The Metal Additive Manufacturing Process

Tue May 04, 2021

Additive manufacturing (3D Printing) is sweeping across the industrial automation world. 

Instead of creating molds and removing material, manufacturers can now simply add layers of material to produce items at a lower cost and with less waste. Metal additive manufacturing (Metal 3D Printing) in particular is gaining traction and becoming especially popular in industries like aerospace. 

According to a recent AMPOWER report, the metal additive manufacturing market is expected to grow by 27.9% by 2024. With metal additive manufacturing, companies can construct a strong, highly intricate metal part with fewer materials and less effort than traditional manufacturing processes. 

To keep up with industry trends, here’s your quick guide to metal additive manufacturing.

Metal Additive Manufacturing Explained

Unlike conventional manufacturing that requires molds and trimming, additive manufacturing builds items from the ground up using sophisticated 3D printing equipment. The basic process takes place in five steps:

  1. Create a digital model.
  2. Prepare it for printing by hollowing, editing hole sizes, adding supports, etc.
  3. Slice the 3D model into layers.
  4. Print the part layer by layer.
  5. Post-processing into the final product.

While the process remains largely the same, there are multiple ways to print products using metal additive manufacturing. Here are a few of the most common:

  • Powder bed fusion – Metal powder is placed on the manufacturing table, and high-energy electron lasers precisely fuse the powder layer by layer to create the final product.
  • Metal jetting – The metal material is melted and applied directly to the manufacturing table. The liquid metal quickly cools, and new layers get added until the final product is finished.
  • Furnace-infused alloy – Metal powder is joined with a liquid binding agent. As more layers of the binding agent get added, the final product takes shape.

Each type of metal additive manufacturing can create multiple parts with a wide variety of materials. Some of the most popular metals used in additive manufacturing are nickel alloys such as Inconel 718 and Inconel 625, stainless steel, aluminum, and copper.

Pros and Cons of Metal Additive Manufacturing (Metal 3D Printing)

Pros and Cons of Metal Additive Manufacturing

There are many benefits of metal additive manufacturing, but it’s not ideal for every type of manufacturing. Here are a few of the advantages and disadvantages of using an additive manufacturing system for building metal products.

Advantages

  • Reduce space and cost requirements for storing parts by giving you the ability to produce parts on-demand locally.
  • Less waste without the need to trim or cut parts from larger materials, which also helps to reduce manufacturing costs.
  • Quickly produce new products without needing to create molds.
  • Faster prototyping can quickly accelerate product development and can help you gain a competitive edge.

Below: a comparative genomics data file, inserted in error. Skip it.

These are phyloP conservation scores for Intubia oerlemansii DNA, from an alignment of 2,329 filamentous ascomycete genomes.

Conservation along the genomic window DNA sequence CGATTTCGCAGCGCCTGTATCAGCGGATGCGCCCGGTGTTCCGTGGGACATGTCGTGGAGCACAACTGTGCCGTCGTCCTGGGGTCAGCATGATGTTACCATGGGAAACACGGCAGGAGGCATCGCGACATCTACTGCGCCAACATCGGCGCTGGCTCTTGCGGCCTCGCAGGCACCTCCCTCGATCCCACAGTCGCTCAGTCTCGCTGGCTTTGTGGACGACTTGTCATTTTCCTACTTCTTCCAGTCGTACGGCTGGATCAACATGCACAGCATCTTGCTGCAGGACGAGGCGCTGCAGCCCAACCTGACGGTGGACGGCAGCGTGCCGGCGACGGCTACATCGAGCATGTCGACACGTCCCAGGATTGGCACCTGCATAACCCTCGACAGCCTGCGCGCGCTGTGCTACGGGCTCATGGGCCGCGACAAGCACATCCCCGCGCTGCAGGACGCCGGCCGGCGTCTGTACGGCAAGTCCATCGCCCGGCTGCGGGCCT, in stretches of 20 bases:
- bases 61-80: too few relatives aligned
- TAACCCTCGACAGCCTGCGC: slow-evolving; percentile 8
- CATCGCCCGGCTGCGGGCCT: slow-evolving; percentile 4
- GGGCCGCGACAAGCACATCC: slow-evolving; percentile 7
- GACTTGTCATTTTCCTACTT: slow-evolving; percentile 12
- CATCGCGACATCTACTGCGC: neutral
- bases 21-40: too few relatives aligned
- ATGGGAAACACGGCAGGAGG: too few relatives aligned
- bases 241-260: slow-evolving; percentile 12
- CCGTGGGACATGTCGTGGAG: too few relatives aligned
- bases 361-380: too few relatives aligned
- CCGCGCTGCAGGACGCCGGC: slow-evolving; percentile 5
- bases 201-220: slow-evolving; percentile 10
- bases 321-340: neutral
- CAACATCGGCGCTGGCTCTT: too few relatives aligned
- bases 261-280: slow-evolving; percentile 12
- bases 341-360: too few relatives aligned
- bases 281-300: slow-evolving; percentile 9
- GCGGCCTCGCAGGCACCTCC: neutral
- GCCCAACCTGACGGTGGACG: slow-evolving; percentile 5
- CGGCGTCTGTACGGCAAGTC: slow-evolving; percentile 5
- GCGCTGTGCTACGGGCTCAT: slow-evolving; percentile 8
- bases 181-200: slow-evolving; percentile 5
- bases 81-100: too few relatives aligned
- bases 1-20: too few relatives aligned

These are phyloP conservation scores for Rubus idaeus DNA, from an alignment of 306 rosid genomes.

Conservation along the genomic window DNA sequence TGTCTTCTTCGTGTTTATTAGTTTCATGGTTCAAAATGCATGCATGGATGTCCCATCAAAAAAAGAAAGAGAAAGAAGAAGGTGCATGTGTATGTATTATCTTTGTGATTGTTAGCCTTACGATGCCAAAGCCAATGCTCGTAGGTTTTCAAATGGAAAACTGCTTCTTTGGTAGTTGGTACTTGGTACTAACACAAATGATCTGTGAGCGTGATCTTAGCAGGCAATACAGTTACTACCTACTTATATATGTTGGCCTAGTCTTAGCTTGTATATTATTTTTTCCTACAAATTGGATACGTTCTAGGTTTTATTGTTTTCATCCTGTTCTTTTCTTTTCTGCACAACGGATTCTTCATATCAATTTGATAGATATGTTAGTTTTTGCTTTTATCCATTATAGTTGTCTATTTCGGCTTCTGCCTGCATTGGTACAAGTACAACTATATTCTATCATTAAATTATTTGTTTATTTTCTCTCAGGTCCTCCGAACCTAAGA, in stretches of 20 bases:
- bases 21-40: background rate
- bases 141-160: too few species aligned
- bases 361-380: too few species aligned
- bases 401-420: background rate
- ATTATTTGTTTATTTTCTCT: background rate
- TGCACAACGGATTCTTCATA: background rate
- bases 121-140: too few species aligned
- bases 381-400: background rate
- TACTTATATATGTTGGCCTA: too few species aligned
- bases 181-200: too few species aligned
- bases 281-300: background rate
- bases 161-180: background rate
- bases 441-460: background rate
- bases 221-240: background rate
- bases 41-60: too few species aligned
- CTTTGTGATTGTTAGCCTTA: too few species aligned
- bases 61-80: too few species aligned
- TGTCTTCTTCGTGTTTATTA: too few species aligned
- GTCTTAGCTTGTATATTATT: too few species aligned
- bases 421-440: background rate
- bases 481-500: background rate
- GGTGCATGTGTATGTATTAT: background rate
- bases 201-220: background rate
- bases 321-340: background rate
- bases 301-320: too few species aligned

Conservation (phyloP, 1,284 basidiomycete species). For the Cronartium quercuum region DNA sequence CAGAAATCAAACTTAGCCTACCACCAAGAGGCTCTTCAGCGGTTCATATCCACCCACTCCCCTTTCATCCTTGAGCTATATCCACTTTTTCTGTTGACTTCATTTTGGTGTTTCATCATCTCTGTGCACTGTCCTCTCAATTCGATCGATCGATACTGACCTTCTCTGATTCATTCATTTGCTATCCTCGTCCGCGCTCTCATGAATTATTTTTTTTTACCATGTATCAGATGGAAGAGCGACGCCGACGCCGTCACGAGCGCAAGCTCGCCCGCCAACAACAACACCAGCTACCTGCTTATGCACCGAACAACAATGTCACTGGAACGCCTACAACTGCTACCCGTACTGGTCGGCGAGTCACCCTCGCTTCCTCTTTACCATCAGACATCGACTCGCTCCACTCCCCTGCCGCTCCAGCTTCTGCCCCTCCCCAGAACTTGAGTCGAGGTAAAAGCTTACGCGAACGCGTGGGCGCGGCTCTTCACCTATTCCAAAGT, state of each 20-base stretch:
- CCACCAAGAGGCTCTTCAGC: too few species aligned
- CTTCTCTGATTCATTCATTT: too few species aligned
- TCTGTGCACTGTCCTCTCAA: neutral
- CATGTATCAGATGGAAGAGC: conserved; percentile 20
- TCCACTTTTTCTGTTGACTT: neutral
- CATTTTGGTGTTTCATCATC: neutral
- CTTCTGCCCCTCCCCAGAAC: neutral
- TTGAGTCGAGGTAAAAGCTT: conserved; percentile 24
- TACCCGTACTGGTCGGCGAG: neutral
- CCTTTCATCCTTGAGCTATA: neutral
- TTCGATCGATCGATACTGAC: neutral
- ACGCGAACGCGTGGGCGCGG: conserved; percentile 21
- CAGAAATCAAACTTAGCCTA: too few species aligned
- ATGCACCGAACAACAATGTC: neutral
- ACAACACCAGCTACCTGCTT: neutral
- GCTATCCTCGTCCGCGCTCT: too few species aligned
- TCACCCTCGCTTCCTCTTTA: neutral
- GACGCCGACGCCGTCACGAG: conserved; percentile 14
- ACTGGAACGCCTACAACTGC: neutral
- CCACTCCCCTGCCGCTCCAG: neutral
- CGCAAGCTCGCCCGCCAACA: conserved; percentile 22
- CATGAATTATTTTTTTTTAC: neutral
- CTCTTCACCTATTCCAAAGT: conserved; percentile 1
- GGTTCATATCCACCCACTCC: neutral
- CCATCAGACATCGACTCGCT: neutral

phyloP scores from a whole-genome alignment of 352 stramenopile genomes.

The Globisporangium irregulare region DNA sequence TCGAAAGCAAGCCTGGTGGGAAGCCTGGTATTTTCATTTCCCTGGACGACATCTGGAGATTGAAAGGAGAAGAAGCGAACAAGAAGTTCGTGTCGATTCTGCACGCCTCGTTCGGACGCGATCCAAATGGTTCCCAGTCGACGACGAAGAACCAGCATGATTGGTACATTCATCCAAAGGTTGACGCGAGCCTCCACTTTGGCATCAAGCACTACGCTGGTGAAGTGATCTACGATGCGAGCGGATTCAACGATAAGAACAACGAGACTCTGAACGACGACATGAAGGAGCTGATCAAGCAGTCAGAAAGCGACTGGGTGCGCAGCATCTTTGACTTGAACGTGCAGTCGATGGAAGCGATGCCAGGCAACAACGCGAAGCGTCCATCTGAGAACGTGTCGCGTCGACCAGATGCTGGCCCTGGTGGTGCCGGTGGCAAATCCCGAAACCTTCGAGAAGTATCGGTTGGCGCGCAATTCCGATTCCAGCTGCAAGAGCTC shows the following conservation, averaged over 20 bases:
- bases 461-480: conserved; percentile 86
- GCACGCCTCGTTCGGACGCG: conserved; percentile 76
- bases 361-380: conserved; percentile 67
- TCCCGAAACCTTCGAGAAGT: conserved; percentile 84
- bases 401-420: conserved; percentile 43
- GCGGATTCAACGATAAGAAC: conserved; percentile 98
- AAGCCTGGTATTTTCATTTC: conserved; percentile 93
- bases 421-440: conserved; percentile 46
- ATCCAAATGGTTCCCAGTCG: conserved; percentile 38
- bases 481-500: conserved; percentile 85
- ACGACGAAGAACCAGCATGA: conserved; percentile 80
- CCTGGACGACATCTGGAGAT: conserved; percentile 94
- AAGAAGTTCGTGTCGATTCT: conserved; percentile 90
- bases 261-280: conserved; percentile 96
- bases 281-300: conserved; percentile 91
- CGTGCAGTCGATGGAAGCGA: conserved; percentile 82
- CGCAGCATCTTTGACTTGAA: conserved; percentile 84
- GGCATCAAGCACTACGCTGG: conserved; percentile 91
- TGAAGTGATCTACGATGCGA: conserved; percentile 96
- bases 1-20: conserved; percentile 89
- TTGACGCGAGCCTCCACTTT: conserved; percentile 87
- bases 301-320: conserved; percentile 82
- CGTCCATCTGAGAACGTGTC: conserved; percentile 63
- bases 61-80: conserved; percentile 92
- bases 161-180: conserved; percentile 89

• No assembly required. Additive manufactured parts can be printed in their entirety without needing to put multiple parts together.
  • Construct highly intricate parts with minimal effort or skill.

Disadvantages

  • Slow build times mean additive manufacturing isn’t ideal for large production runs.
  • Higher upfront costs with more expensive equipment needs.
  • Product size is limited to the constraints of the additive manufacturing system. Consumer-grade printers, for example, typically have print beds that are smaller than one cubic foot.  

Want to learn more about additive manufacturing? Check out these blogs from Spatial:

 

Applications of Metal Additive Manufacturing

Originally, metal additive manufacturing was used mainly for prototyping. Manufacturers could quickly design and print test-ready products before investing in molds and equipment for larger production runs. As the technology advanced and additive manufacturing became more affordable, it has been adopted by a wide variety of industries.

The aerospace industry has been one of the major adopters of additive manufacturing. Aerospace companies are using Additive Manufacturing (“AM”) to design and construct highly intricate metal parts that otherwise would not have been possible using conventional methods. 

Since there’s less waste, aerospace manufacturers can cut down on weight without sacrificing structural integrity, which is essential when designing aircraft.

The medical industry has also used additive manufacturing to create unique tools and instruments for specific procedures. Medical professionals no longer have to wait for tools to be designed and built by a manufacturer. They can create the exact tools they need in a fraction of the time - at a much lower cost, in-house to assist with complicated procedures.

Optimize Production with Metal Additive Manufacturing

Optimize Production with Metal Additive Manufacturing

Metal additive manufacturing might not replace conventional manufacturing processes, but it offers many sizable benefits for manufacturers in a wide variety of industries.

If you’re interested in accelerating metal additive manufacturing, talk to the experts at Spatial. For over 35 years, we have helped manufacturing businesses develop 3D software applications to digitize their workflow with our 3D Modeling Software Development Kits and expertise. 

Contact us to learn how Spatial can elevate your manufacturing process and digitize your workflow.

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